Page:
In 1992 it was decided to replace SAT 1 with a fibre optic cable to be known as SAT 2. The cable ran from Funchal, Madeira and El Medano, Tenerife, to Melkbosstrand, South Africa.
The SAT 2 system was supplied by STC and Alcatel. STC provided the 62 regens (repeaters) from MLK north, as well as the terminal equipment at MLK. Submarcon provided the remaining 20 regens to FUN (18) & MED (2) as well as the BU (Branching Unit). Alcatel provided the 9500 km (5900 nm) of cable and the terminal equipment at the northern stations.
CS Vercors laid 5788 km of cable and 49 repeaters as follows. Melkbosstrand to repeater 18 and then from Funchal and Medano to repeater 51. Work commenced on 10 May 1992 and finished on 11 October 1992. The balance of the cable from repeater 18 to repeater 50, 3712 km and 33 repeaters was laid by CS Sovereign. Capacity is 15360 channels. The cable opened for service on 29 March 1993.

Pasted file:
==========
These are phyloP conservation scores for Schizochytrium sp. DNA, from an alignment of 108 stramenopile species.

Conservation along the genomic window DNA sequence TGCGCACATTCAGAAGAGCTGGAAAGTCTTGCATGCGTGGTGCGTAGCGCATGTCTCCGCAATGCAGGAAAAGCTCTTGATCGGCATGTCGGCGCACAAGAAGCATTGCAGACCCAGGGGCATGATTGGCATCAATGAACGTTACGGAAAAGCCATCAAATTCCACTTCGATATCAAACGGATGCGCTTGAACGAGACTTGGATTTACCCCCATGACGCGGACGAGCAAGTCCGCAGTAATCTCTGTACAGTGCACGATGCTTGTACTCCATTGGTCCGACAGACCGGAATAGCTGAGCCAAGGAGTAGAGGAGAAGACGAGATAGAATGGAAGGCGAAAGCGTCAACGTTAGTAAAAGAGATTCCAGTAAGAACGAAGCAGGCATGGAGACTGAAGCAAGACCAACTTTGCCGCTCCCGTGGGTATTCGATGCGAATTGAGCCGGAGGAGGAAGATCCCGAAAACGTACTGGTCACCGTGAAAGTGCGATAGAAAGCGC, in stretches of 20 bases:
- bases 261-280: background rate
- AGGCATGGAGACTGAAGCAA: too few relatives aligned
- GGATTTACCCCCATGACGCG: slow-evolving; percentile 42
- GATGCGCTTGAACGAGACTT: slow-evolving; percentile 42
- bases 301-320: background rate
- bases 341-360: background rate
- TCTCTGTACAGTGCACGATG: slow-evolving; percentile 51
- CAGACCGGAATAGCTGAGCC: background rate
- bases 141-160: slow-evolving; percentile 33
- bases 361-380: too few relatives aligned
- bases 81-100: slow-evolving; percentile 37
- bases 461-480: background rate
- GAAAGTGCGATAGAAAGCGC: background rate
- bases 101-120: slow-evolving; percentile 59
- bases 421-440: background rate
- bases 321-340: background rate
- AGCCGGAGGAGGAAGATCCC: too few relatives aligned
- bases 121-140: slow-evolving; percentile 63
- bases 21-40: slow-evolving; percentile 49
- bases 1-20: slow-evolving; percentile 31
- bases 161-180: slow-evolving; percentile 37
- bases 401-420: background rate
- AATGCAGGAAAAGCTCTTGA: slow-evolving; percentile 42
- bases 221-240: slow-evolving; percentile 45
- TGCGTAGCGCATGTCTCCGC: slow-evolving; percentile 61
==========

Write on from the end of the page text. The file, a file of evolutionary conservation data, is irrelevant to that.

The above set of four stamps was issued to celebrate the 25 years of service of SAT 1. Information supplied by the Crown Agents stated, at the time of issue, that the vessel depicted was CS Sir Eric Sharp belonging to at that time Cable & Wireless (Marine) Ltd., now owned by Global Marine Ltd. The three values 25p, 30p, 70p show CS Vercors landing a shore end off Ascension but this cable did not land on Ascension and CS Vercors had not been built when SAT 1 was laid.
Built 1991 Van de Giessen de Noord, Netherlands.
Length 127.3 m Breadth 21 m Depth 7 m Gross tonnage 11242
Built for BT Marine Ltd. When Cable & Wireless (Marine) Ltd took over the BT cable fleet ownership of CS Sovereign was taken over by BT Forty Ltd. C&W acted as managers and operators of the vessel. When Global Marine Ltd. took over the C&W cable fleet similar conditions applied. The vessel's main duties are on Atlantic cable maintenance. Her home port is Portland, Dorset, UK.
Many additional stamps are shown on the pages linked from the Stamps Index page
Last revised: 12 March, 2013